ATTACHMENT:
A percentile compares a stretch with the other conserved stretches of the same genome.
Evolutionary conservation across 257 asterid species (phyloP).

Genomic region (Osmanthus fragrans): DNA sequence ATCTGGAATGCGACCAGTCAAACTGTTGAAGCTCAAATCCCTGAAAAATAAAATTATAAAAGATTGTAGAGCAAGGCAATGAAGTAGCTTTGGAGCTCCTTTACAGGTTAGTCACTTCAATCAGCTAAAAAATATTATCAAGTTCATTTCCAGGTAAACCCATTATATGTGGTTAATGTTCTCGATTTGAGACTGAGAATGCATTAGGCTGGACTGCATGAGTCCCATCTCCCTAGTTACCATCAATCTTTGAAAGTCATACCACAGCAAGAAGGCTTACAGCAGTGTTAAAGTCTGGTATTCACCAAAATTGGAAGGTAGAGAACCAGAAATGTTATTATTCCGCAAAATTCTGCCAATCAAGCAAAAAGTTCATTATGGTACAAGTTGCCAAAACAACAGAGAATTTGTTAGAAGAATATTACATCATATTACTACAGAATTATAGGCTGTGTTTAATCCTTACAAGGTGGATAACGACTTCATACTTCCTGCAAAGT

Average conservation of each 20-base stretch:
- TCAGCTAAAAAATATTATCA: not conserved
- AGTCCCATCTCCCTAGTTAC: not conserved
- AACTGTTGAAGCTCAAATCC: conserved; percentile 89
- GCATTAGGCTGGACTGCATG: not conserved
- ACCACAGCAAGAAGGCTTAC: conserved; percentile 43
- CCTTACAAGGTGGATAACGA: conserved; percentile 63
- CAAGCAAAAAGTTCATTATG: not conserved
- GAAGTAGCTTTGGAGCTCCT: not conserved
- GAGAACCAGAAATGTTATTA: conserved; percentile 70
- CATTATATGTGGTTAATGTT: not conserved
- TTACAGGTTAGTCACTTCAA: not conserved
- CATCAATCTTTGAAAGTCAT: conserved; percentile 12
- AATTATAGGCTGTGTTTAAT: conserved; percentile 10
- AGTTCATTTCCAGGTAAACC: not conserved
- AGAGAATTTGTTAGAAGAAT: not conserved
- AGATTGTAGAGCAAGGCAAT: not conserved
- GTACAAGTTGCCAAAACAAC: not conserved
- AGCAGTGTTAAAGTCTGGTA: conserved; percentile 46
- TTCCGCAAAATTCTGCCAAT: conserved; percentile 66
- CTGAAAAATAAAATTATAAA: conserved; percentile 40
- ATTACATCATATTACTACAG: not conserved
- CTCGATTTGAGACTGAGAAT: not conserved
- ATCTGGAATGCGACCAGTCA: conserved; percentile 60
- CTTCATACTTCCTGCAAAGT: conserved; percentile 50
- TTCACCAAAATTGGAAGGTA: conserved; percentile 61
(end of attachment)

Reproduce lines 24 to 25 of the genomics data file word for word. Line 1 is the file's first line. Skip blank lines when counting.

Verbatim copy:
- CTGAAAAATAAAATTATAAA: conserved; percentile 40
- ATTACATCATATTACTACAG: not conserved